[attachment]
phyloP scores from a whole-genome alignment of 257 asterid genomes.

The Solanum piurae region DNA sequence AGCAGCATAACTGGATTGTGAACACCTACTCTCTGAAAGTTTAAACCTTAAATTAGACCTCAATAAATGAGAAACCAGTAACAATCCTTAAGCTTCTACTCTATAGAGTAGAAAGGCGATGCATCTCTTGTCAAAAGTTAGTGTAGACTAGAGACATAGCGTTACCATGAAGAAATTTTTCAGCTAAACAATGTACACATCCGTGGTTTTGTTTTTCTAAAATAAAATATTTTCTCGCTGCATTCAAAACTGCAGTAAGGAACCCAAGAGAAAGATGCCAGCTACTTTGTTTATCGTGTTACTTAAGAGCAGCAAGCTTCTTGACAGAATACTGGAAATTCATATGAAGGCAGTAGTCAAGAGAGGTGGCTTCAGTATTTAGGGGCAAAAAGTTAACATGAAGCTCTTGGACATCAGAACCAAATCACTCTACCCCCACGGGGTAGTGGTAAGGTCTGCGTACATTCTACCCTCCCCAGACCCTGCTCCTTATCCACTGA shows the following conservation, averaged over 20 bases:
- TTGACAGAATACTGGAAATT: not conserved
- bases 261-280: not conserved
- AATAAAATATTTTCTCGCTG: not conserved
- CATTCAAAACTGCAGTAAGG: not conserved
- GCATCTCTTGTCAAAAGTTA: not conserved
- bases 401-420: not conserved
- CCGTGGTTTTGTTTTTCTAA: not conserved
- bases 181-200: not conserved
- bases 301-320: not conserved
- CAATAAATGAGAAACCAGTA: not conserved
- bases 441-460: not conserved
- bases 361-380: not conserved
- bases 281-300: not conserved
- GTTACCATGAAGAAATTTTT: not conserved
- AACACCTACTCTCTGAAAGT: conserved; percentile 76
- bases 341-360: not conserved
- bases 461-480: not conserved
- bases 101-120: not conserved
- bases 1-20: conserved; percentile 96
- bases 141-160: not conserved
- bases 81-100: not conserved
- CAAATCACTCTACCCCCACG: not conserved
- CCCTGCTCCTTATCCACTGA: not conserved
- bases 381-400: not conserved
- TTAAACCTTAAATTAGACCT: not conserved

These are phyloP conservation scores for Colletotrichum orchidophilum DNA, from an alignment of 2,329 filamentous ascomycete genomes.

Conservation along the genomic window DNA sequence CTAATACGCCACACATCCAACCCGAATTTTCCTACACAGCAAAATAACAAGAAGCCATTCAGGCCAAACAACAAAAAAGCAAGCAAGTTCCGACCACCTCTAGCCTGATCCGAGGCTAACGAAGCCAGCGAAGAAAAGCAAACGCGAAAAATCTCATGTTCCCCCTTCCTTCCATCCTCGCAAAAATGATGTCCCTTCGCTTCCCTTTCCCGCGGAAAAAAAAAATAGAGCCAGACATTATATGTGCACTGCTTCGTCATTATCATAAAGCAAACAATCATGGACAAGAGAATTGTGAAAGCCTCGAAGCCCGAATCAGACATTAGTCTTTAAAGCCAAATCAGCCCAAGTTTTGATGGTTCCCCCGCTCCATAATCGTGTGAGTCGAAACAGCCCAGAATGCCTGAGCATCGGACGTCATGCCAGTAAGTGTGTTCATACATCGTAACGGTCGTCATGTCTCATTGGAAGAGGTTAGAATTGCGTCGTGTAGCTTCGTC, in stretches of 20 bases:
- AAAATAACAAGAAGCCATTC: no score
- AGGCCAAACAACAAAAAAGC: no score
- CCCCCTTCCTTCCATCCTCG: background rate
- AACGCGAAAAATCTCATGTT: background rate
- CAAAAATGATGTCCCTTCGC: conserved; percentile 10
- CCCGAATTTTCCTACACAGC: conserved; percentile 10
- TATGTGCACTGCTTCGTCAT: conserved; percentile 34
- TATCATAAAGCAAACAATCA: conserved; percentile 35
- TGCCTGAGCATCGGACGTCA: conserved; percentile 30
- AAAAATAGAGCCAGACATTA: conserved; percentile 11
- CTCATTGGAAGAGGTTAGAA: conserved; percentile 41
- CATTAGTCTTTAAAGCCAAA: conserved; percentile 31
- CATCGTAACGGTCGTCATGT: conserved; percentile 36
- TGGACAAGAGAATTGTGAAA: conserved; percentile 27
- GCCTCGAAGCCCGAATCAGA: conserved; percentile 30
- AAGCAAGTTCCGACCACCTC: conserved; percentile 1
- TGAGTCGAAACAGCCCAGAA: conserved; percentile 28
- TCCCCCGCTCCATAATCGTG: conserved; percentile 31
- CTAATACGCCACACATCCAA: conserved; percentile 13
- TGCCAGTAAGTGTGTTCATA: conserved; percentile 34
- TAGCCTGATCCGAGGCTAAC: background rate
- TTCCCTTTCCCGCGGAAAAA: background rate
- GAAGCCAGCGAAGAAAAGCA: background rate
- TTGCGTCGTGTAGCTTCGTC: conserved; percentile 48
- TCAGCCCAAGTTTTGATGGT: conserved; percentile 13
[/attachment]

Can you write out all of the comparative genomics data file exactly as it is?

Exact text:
phyloP scores from a whole-genome alignment of 257 asterid genomes.

The Solanum piurae region DNA sequence AGCAGCATAACTGGATTGTGAACACCTACTCTCTGAAAGTTTAAACCTTAAATTAGACCTCAATAAATGAGAAACCAGTAACAATCCTTAAGCTTCTACTCTATAGAGTAGAAAGGCGATGCATCTCTTGTCAAAAGTTAGTGTAGACTAGAGACATAGCGTTACCATGAAGAAATTTTTCAGCTAAACAATGTACACATCCGTGGTTTTGTTTTTCTAAAATAAAATATTTTCTCGCTGCATTCAAAACTGCAGTAAGGAACCCAAGAGAAAGATGCCAGCTACTTTGTTTATCGTGTTACTTAAGAGCAGCAAGCTTCTTGACAGAATACTGGAAATTCATATGAAGGCAGTAGTCAAGAGAGGTGGCTTCAGTATTTAGGGGCAAAAAGTTAACATGAAGCTCTTGGACATCAGAACCAAATCACTCTACCCCCACGGGGTAGTGGTAAGGTCTGCGTACATTCTACCCTCCCCAGACCCTGCTCCTTATCCACTGA shows the following conservation, averaged over 20 bases:
- TTGACAGAATACTGGAAATT: not conserved
- bases 261-280: not conserved
- AATAAAATATTTTCTCGCTG: not conserved
- CATTCAAAACTGCAGTAAGG: not conserved
- GCATCTCTTGTCAAAAGTTA: not conserved
- bases 401-420: not conserved
- CCGTGGTTTTGTTTTTCTAA: not conserved
- bases 181-200: not conserved
- bases 301-320: not conserved
- CAATAAATGAGAAACCAGTA: not conserved
- bases 441-460: not conserved
- bases 361-380: not conserved
- bases 281-300: not conserved
- GTTACCATGAAGAAATTTTT: not conserved
- AACACCTACTCTCTGAAAGT: conserved; percentile 76
- bases 341-360: not conserved
- bases 461-480: not conserved
- bases 101-120: not conserved
- bases 1-20: conserved; percentile 96
- bases 141-160: not conserved
- bases 81-100: not conserved
- CAAATCACTCTACCCCCACG: not conserved
- CCCTGCTCCTTATCCACTGA: not conserved
- bases 381-400: not conserved
- TTAAACCTTAAATTAGACCT: not conserved

These are phyloP conservation scores for Colletotrichum orchidophilum DNA, from an alignment of 2,329 filamentous ascomycete genomes.

Conservation along the genomic window DNA sequence CTAATACGCCACACATCCAACCCGAATTTTCCTACACAGCAAAATAACAAGAAGCCATTCAGGCCAAACAACAAAAAAGCAAGCAAGTTCCGACCACCTCTAGCCTGATCCGAGGCTAACGAAGCCAGCGAAGAAAAGCAAACGCGAAAAATCTCATGTTCCCCCTTCCTTCCATCCTCGCAAAAATGATGTCCCTTCGCTTCCCTTTCCCGCGGAAAAAAAAAATAGAGCCAGACATTATATGTGCACTGCTTCGTCATTATCATAAAGCAAACAATCATGGACAAGAGAATTGTGAAAGCCTCGAAGCCCGAATCAGACATTAGTCTTTAAAGCCAAATCAGCCCAAGTTTTGATGGTTCCCCCGCTCCATAATCGTGTGAGTCGAAACAGCCCAGAATGCCTGAGCATCGGACGTCATGCCAGTAAGTGTGTTCATACATCGTAACGGTCGTCATGTCTCATTGGAAGAGGTTAGAATTGCGTCGTGTAGCTTCGTC, in stretches of 20 bases:
- AAAATAACAAGAAGCCATTC: no score
- AGGCCAAACAACAAAAAAGC: no score
- CCCCCTTCCTTCCATCCTCG: background rate
- AACGCGAAAAATCTCATGTT: background rate
- CAAAAATGATGTCCCTTCGC: conserved; percentile 10
- CCCGAATTTTCCTACACAGC: conserved; percentile 10
- TATGTGCACTGCTTCGTCAT: conserved; percentile 34
- TATCATAAAGCAAACAATCA: conserved; percentile 35
- TGCCTGAGCATCGGACGTCA: conserved; percentile 30
- AAAAATAGAGCCAGACATTA: conserved; percentile 11
- CTCATTGGAAGAGGTTAGAA: conserved; percentile 41
- CATTAGTCTTTAAAGCCAAA: conserved; percentile 31
- CATCGTAACGGTCGTCATGT: conserved; percentile 36
- TGGACAAGAGAATTGTGAAA: conserved; percentile 27
- GCCTCGAAGCCCGAATCAGA: conserved; percentile 30
- AAGCAAGTTCCGACCACCTC: conserved; percentile 1
- TGAGTCGAAACAGCCCAGAA: conserved; percentile 28
- TCCCCCGCTCCATAATCGTG: conserved; percentile 31
- CTAATACGCCACACATCCAA: conserved; percentile 13
- TGCCAGTAAGTGTGTTCATA: conserved; percentile 34
- TAGCCTGATCCGAGGCTAAC: background rate
- TTCCCTTTCCCGCGGAAAAA: background rate
- GAAGCCAGCGAAGAAAAGCA: background rate
- TTGCGTCGTGTAGCTTCGTC: conserved; percentile 48
- TCAGCCCAAGTTTTGATGGT: conserved; percentile 13